On a much earlier vacation--with her mother and her two children (now grown, both in college and amazing)--we all spent eight days on the Outer Banks of North Carolina. She took this picture of me. We both laughed about how Kennebunkport this looked. We called it "The Postcard from Dahling" shot. (And yes, I had to go brunette at least once in my life. I wanted people to take me more seriously. It was the only time in my life gentlemen stopped holding doors open for me. So I said "screw this" and went back to being a blonde.) 
She has always had something of an affinity for bikes and things that go varoom-varoom. (She gets that from her father. That's who took this photo.) She owns her own Harley. She will never get me on that damn bike. Okay?

I got home this weekend completely exhausted. I slept for thirteen hours straight. Then woke up and took a nap. I'm still emotionally spent. We all are. There is much to be done. More for Gayle and her family to manage through. I am praying for them all, and I am especially praying for her mom. 

I told her over the phone last night that I'd come home determined to make that damn cookie vegan. Baking was a great salve. DH said he couldn't believe I'd even had the energy to bake. But I did. It somehow righted me. I can't wait for Gayle to try them. And my sister--who will be here in a few short weeks! Dr. Thyme gave them a big thumbs up. Gayle told me she went back for more cookies, took one up to the hospital yesterday and gave it to her mom. The nurses busted her. Hard to hide a giant red cookie in the sterile white backdrop of a hospital! But her mom loved them. 

Vegan Red Velvet Cookies
makes appx. 24 cookies

6 tablespoons unsalted vegetable margarine (at room temperature)
6 tablespoons vegetable shortening (at room temperature)
3/4 cup sugar
1/4 cup molasses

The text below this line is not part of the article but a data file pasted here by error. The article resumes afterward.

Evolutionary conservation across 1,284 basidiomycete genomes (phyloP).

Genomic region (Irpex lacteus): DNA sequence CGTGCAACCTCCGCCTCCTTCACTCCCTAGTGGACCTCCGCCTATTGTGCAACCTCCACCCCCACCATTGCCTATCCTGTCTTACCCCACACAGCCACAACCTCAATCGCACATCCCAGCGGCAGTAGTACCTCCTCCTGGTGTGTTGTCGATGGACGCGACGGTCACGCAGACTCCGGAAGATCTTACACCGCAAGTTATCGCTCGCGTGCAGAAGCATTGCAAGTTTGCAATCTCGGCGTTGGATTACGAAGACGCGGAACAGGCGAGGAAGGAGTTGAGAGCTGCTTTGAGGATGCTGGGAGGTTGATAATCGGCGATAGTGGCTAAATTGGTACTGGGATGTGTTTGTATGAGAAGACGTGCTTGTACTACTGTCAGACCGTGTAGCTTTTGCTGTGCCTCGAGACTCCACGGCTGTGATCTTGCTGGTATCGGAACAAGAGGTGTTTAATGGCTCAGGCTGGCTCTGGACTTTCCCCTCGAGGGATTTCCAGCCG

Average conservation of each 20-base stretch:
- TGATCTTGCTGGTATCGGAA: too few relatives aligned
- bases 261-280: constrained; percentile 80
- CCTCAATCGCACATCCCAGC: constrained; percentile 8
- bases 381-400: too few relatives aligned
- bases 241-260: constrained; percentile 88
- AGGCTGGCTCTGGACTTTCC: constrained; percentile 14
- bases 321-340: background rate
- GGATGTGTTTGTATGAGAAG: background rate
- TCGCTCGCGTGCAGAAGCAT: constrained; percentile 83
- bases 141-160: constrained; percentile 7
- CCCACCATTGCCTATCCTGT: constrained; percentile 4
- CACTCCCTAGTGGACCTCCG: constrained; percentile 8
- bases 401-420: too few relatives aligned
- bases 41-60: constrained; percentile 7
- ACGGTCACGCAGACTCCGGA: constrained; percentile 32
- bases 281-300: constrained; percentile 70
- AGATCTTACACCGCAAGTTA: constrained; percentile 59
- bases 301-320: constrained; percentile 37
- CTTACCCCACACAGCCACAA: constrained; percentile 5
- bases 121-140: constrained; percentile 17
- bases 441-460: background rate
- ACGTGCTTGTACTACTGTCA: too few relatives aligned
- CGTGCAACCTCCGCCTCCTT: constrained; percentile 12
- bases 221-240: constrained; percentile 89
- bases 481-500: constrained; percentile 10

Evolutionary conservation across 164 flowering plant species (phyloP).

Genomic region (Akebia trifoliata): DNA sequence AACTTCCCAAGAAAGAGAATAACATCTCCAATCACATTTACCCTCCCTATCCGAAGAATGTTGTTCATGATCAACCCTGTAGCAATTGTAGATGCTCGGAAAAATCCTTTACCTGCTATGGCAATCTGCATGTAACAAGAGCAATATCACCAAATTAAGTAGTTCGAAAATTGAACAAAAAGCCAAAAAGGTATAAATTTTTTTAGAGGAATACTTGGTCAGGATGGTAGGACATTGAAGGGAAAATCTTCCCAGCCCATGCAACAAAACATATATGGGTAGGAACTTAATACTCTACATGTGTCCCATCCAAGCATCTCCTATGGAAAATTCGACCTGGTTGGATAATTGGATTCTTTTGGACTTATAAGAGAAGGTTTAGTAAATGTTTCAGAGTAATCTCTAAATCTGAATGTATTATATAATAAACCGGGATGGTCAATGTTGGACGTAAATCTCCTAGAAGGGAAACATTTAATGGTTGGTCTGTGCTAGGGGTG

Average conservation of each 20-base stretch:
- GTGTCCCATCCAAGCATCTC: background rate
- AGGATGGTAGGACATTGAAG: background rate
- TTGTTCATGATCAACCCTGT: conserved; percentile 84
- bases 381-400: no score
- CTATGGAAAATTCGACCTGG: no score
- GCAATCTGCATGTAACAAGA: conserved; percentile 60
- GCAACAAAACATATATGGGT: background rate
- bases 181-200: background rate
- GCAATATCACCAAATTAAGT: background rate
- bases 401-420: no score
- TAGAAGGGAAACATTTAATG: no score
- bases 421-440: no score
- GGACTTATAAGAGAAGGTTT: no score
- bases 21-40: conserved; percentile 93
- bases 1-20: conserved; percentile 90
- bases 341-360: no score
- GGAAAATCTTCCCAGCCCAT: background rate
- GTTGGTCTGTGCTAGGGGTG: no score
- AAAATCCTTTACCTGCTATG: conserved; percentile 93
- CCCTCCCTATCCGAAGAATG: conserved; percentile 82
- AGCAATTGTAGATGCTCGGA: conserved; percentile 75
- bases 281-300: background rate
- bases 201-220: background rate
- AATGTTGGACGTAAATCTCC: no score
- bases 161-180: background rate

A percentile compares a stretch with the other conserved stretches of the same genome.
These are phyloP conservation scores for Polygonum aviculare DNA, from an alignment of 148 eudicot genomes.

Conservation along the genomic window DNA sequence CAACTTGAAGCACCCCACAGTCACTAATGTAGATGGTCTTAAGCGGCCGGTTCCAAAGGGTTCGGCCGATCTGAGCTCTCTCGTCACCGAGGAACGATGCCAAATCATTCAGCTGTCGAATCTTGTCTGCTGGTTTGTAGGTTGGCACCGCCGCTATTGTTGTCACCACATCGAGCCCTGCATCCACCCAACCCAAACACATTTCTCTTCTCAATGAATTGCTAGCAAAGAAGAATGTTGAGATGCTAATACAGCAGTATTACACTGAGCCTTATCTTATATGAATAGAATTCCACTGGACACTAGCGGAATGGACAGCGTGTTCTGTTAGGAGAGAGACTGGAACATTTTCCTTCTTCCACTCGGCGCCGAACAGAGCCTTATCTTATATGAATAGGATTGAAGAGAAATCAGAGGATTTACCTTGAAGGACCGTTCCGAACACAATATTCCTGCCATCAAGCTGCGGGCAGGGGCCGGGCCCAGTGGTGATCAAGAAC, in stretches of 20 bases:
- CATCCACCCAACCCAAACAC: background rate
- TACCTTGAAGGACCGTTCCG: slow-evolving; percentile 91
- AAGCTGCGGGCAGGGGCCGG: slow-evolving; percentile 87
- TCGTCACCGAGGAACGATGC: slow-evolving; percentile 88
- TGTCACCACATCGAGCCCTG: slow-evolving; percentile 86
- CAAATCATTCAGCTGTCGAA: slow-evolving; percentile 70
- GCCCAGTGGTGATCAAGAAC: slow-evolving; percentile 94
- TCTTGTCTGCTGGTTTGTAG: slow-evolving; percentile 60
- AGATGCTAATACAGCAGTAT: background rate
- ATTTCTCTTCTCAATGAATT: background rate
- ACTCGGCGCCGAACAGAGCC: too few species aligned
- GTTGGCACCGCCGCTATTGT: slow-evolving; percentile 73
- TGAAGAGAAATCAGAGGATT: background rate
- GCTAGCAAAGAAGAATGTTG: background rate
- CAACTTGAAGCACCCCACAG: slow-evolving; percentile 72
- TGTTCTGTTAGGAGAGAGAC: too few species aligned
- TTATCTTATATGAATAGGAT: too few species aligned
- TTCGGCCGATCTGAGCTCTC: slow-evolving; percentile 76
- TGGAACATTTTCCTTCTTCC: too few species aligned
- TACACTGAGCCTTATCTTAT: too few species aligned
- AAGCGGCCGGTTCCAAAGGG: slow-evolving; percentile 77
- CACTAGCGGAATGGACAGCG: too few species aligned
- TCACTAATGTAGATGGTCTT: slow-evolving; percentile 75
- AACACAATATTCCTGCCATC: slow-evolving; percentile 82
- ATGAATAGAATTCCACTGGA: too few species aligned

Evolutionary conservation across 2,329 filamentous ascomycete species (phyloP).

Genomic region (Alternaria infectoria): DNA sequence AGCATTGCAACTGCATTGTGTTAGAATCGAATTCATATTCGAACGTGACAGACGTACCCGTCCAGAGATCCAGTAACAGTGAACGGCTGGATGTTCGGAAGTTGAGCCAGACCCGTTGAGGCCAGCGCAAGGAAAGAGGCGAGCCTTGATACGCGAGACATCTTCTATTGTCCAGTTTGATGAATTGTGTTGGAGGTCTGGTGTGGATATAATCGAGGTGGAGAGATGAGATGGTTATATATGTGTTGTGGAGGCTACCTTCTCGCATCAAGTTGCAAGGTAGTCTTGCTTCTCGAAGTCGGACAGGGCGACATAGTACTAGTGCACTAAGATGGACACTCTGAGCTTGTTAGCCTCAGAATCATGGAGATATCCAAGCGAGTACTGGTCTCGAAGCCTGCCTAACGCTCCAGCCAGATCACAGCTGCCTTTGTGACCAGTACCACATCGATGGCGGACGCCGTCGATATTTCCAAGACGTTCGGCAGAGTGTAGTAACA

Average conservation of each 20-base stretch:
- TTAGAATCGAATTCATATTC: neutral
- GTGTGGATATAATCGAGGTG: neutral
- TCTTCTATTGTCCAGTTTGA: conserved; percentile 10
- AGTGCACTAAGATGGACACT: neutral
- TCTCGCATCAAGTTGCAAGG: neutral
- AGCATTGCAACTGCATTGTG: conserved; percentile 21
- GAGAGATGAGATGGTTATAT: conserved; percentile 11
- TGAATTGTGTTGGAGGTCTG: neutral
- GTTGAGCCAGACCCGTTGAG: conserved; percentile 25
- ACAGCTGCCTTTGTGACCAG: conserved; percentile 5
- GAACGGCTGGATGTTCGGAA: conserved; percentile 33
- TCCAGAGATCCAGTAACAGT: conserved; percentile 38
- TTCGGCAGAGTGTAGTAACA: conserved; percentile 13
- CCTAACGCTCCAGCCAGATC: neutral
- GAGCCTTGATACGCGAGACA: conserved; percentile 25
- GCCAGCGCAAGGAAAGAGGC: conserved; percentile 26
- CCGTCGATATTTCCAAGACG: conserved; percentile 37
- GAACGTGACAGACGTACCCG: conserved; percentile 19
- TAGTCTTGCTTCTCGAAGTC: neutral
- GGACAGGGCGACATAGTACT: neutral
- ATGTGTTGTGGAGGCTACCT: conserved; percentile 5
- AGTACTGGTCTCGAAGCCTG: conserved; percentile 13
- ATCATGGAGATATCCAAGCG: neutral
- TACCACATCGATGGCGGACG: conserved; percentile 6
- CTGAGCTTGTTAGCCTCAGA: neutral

2 teaspoons red food coloring
1 1/2 cups unbleached all-purpose flour (*use the scoop and sweep method of measuring the flours)
3/4 cup white whole wheat flour
2 tablespoons baking cocoa (*I used Ghiradelli)  
1 teaspoon baking soda
1/4 teaspoon salt
1 1/2 teaspoon Ener-G Egg Replacer mixed with 3 tablespoons water
1/3 cup chopped pecans
1/3 cup white chocolate chips
extra granulated sugar for rolling cookies
extra powdered sugar for rolling cookies

Preheat oven to 350. Line two cookies sheets with parchment paper. Place about 1/4 granulated sugar in a small bowl, and next to it, 1/4 cup powdered sugar. Set aside. In the bowl of a stand mixer, cream together the butter and sugar until smooth. Add the molasses, egg replacer and then red food coloring. Mix until well blended. In a separate bowl, whisk together the flours, baking soda, salt and chocolate baking cocoa. Slowly add the dry ingredients to the wet (in thirds)--mixing just until the dough begins to form clumps. Fold in the pecans and white chocolate chips. If the dough won't form a solid dough ball, add a teaspoon more water. Take a tablespoon of dough and roll it in the palm of your hands to form a small ball. Roll the ball in the granulated sugar first, then the powdered sugar. Place on cookie sheets spaced about 2 inches apart. Bake for 13 minutes. Remove from oven and allow to cool on trays for about three minutes, then remove to cookie rack to cool completely. Store in freezer for about two weeks. Or store in an airtight container for a week. 

Wednesday, December 5, 2012

O Vegan Christmas Cookies, O Crocheted Christmas Ornaments!

My cookie jar(s) are full right now. So the eating of said cookies must occur before more baking is to take place. I think the only thing that gets me through December is the food group "sugar", yarn, yarn and more yarn and the fact that Idol returns in January. I am serious. And this heatwave we are having is nice. But snow. Please. 

From left to right pictured above: Speculoos, Nigella Lawson's Christmas Chocolate Cookie (recipe here) and finally, from Rose Levy Beranbaum's Christmas Cookies cookbook, Three Nut Finger cookies. Yum. Yum. Yum.